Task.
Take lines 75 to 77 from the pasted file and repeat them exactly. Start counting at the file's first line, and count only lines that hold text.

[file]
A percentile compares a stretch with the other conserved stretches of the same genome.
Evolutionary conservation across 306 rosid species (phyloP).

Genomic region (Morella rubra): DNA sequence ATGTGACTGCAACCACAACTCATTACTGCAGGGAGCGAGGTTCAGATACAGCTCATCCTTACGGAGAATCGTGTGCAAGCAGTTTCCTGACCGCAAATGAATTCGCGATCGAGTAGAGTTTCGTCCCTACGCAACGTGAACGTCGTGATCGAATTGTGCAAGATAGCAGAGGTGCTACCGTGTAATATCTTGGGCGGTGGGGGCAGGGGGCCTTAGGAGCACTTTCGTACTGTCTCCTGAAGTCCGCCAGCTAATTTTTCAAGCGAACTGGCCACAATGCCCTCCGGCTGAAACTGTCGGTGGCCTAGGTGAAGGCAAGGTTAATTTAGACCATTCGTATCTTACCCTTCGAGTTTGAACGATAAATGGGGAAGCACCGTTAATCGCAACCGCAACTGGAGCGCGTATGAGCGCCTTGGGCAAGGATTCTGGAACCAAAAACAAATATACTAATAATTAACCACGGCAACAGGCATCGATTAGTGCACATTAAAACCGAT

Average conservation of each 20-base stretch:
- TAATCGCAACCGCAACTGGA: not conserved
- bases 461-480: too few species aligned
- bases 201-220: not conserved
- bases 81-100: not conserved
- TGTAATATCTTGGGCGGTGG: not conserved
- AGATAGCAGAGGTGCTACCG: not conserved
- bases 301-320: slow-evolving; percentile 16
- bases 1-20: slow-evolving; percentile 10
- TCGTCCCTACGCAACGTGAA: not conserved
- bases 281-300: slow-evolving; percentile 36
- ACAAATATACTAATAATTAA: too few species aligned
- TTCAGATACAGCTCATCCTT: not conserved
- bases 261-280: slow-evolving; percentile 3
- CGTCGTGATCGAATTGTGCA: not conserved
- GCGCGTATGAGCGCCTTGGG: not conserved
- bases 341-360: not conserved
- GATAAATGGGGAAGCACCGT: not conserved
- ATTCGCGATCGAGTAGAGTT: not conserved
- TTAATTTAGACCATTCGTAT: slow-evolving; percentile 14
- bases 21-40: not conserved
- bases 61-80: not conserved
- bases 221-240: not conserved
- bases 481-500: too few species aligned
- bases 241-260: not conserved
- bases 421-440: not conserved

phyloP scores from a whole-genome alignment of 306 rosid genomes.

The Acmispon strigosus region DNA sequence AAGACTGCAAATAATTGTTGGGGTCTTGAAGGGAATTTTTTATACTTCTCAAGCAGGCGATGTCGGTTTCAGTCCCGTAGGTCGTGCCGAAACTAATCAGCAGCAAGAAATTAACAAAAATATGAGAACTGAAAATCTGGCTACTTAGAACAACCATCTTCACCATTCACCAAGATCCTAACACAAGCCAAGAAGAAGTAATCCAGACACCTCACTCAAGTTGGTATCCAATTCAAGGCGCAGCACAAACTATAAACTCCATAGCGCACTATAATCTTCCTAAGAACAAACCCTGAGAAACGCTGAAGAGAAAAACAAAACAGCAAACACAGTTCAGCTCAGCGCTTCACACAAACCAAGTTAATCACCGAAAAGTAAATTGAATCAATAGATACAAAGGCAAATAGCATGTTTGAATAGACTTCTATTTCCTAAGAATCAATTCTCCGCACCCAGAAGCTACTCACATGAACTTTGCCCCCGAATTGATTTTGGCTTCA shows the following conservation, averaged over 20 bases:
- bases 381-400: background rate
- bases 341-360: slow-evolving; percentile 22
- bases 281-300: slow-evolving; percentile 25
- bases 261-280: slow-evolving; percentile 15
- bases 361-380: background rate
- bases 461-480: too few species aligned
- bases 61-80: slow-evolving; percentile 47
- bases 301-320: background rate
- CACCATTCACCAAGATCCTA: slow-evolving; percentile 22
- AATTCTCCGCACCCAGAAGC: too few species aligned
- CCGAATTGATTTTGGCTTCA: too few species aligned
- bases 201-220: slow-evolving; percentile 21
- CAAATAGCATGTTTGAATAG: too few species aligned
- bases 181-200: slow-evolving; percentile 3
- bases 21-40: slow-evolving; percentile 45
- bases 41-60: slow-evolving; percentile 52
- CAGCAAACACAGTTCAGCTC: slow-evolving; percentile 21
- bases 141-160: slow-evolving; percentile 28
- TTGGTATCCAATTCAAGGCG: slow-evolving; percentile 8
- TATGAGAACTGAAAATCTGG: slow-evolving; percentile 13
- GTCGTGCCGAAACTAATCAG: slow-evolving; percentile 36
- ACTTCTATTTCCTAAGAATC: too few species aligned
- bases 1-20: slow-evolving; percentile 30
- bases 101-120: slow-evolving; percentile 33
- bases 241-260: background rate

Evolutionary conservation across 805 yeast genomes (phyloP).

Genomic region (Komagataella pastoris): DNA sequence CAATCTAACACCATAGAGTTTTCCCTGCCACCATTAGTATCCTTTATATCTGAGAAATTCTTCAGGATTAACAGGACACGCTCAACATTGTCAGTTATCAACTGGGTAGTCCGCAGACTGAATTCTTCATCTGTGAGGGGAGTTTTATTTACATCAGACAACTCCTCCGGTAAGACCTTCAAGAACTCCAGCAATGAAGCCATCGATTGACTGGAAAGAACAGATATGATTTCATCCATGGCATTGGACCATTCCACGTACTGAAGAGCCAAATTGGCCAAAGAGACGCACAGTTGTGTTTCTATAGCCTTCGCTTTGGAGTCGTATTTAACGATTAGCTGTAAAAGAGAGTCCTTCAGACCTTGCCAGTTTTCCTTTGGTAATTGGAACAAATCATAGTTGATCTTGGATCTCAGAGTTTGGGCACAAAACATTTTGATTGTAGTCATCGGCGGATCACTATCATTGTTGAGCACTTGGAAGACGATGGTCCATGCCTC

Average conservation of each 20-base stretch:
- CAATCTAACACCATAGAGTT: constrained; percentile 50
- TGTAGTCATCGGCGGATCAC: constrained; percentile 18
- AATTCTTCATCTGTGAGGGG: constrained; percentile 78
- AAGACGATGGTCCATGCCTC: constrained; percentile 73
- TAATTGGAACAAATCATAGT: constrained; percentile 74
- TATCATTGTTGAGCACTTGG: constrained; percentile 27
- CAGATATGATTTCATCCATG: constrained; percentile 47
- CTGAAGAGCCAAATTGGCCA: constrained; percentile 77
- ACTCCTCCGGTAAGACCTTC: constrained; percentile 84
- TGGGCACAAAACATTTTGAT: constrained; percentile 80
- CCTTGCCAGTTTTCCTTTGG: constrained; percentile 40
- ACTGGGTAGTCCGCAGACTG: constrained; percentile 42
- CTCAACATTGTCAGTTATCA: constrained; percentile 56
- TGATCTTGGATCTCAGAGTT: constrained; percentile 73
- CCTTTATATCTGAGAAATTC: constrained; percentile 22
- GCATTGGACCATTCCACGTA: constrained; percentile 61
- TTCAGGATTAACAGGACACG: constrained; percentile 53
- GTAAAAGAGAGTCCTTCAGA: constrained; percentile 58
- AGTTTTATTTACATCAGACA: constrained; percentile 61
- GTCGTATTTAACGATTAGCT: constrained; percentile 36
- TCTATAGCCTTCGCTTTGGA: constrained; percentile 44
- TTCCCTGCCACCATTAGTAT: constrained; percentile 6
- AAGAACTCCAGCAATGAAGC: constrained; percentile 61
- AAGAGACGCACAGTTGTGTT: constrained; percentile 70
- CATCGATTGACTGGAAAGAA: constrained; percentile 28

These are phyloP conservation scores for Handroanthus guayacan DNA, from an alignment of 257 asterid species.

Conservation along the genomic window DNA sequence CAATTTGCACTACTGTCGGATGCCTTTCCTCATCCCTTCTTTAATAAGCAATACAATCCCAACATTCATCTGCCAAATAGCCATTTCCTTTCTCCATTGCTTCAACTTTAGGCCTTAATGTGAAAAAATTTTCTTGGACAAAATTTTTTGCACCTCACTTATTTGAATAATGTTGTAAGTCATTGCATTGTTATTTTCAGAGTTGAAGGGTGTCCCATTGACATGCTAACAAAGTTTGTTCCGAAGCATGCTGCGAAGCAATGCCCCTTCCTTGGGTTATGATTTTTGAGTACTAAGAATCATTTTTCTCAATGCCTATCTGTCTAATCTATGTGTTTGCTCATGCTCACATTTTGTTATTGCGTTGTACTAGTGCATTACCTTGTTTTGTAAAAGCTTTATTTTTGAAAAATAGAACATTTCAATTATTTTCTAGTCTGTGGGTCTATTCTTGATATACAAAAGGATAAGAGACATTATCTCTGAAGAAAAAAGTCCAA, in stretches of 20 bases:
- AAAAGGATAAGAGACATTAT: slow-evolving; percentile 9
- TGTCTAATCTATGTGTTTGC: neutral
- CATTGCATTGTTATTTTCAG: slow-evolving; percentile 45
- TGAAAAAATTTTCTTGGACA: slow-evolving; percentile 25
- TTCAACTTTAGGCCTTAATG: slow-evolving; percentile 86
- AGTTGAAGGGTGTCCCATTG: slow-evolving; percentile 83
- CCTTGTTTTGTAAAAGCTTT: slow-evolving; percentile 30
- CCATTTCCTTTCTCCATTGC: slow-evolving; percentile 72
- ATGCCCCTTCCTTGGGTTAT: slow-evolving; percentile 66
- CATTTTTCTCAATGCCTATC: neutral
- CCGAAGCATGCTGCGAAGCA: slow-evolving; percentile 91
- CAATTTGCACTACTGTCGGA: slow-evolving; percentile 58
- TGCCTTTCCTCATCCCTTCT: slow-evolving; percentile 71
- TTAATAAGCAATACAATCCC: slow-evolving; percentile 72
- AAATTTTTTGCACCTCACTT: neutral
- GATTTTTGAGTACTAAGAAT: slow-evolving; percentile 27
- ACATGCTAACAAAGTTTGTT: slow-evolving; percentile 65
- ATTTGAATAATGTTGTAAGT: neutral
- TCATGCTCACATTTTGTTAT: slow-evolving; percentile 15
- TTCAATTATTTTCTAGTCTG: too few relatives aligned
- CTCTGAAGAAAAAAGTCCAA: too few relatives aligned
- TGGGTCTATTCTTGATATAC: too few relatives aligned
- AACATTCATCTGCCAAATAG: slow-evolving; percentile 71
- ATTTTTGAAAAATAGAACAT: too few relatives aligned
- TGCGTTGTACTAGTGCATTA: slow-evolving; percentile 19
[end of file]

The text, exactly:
- GCATTGGACCATTCCACGTA: constrained; percentile 61
- TTCAGGATTAACAGGACACG: constrained; percentile 53
- GTAAAAGAGAGTCCTTCAGA: constrained; percentile 58